For transportation of bricks and sand a ten-ton truck has been commissioned.
 

 
 
As of this writing (end of June 2018) the first foundations – those of the teachers’ houses – can be seen as the first result of hard work!

Sharp rise in malaria cases keeps Eva Demaya clinic busy

In the last few weeks there has been an enormous increase in the number of malaria cases in Malawi. The Eva Demaya Centre’s clinic has a reputation for always having good stocks of the necessary test kits and medicines to treat malaria, and people have been coming in large numbers, by bicycle, on foot, in oxcarts, or carried by a family member, from all parts of Northern Malawi to get treatment. Often they come to the Centre after finding that there are no test kits or medicines available at their local hospital.
 
 
As a result, the dedicated medical staff has had to work flat-out, often till late in the day. On some days they treat more than 100 patients, many of them young children.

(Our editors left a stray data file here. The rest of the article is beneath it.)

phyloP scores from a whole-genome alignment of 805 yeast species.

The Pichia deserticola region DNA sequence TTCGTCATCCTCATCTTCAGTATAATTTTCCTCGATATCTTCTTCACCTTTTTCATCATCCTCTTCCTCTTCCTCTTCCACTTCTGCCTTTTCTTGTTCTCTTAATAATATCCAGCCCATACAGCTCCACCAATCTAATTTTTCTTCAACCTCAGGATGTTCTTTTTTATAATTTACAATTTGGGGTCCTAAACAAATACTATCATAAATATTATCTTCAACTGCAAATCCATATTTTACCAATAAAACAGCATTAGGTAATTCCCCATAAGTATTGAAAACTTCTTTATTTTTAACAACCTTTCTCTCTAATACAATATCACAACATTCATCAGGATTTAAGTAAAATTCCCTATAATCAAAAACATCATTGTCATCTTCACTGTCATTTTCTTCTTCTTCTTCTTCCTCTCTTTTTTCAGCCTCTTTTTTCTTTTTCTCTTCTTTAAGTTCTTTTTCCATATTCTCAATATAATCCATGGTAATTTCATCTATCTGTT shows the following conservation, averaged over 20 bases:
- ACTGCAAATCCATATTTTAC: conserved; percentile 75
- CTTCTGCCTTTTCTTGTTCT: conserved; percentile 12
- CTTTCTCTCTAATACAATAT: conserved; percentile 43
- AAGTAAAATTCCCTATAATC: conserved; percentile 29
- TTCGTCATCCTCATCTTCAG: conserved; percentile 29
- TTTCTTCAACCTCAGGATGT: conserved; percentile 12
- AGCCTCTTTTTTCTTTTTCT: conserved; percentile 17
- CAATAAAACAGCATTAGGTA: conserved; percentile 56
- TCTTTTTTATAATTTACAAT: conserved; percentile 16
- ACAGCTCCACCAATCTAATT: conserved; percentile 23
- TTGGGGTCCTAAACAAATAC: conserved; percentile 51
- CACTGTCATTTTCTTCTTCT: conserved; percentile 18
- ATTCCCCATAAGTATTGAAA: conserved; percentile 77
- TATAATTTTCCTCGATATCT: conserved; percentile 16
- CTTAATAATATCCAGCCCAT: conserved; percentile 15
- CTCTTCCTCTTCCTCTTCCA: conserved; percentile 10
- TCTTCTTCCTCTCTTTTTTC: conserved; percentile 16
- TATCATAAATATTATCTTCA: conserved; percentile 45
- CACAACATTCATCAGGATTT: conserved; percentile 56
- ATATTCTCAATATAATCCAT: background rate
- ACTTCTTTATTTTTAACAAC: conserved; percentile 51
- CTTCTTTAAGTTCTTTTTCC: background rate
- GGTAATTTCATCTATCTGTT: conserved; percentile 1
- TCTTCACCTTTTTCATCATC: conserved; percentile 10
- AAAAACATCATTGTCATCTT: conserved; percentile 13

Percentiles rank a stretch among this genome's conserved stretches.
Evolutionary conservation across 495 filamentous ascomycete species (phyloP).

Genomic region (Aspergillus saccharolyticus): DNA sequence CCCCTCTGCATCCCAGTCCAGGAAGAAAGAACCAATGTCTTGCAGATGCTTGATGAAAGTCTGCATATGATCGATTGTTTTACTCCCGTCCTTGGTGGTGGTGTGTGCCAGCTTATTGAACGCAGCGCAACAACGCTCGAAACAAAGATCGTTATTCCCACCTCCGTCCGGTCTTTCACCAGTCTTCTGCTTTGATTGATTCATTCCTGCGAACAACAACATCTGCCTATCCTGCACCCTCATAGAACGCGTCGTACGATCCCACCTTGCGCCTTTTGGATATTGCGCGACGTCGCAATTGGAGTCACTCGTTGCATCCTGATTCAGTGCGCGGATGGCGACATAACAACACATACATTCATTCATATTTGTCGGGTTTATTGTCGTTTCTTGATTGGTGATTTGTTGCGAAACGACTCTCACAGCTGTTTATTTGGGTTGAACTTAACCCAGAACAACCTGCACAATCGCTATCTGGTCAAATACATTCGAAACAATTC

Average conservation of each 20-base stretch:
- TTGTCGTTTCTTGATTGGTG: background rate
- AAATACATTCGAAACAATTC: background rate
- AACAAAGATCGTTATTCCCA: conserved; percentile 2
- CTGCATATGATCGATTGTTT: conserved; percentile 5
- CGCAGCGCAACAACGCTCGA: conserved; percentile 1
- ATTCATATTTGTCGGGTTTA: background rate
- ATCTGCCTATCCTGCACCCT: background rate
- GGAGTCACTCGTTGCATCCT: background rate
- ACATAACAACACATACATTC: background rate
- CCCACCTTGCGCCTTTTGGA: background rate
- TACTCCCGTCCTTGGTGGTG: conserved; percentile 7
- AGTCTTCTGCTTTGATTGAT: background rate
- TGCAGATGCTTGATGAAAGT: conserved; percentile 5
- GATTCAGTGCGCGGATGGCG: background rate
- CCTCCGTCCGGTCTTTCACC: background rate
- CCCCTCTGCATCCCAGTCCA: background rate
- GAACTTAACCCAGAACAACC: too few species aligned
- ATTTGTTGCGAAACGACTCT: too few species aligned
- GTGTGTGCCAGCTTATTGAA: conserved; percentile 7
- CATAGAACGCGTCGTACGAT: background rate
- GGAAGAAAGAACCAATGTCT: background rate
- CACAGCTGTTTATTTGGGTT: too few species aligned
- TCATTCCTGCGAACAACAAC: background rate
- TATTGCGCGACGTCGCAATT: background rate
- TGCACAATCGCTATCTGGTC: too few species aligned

The support the Centre gets from her donor base allows them to be well prepared for such emergencies and thereby to save many lives. They We have efficient systems for ordering and supplying of medicines, and a dedicated team of medical personnel in place at the Centre doing their best to reduce the misery caused by malaria.

The populations we are able to help in this way are grateful, and we in our turn are most grateful to our donors for making our work possible!

Vocational training responds to needs of communities

For the 12th year in a row ten young men and women followed the vocational training at the Eva Demaya Centre. In 3 to 6 months these young people are trained to become an independent professional tailor, tinsmith, bicycle repairman and carpenter.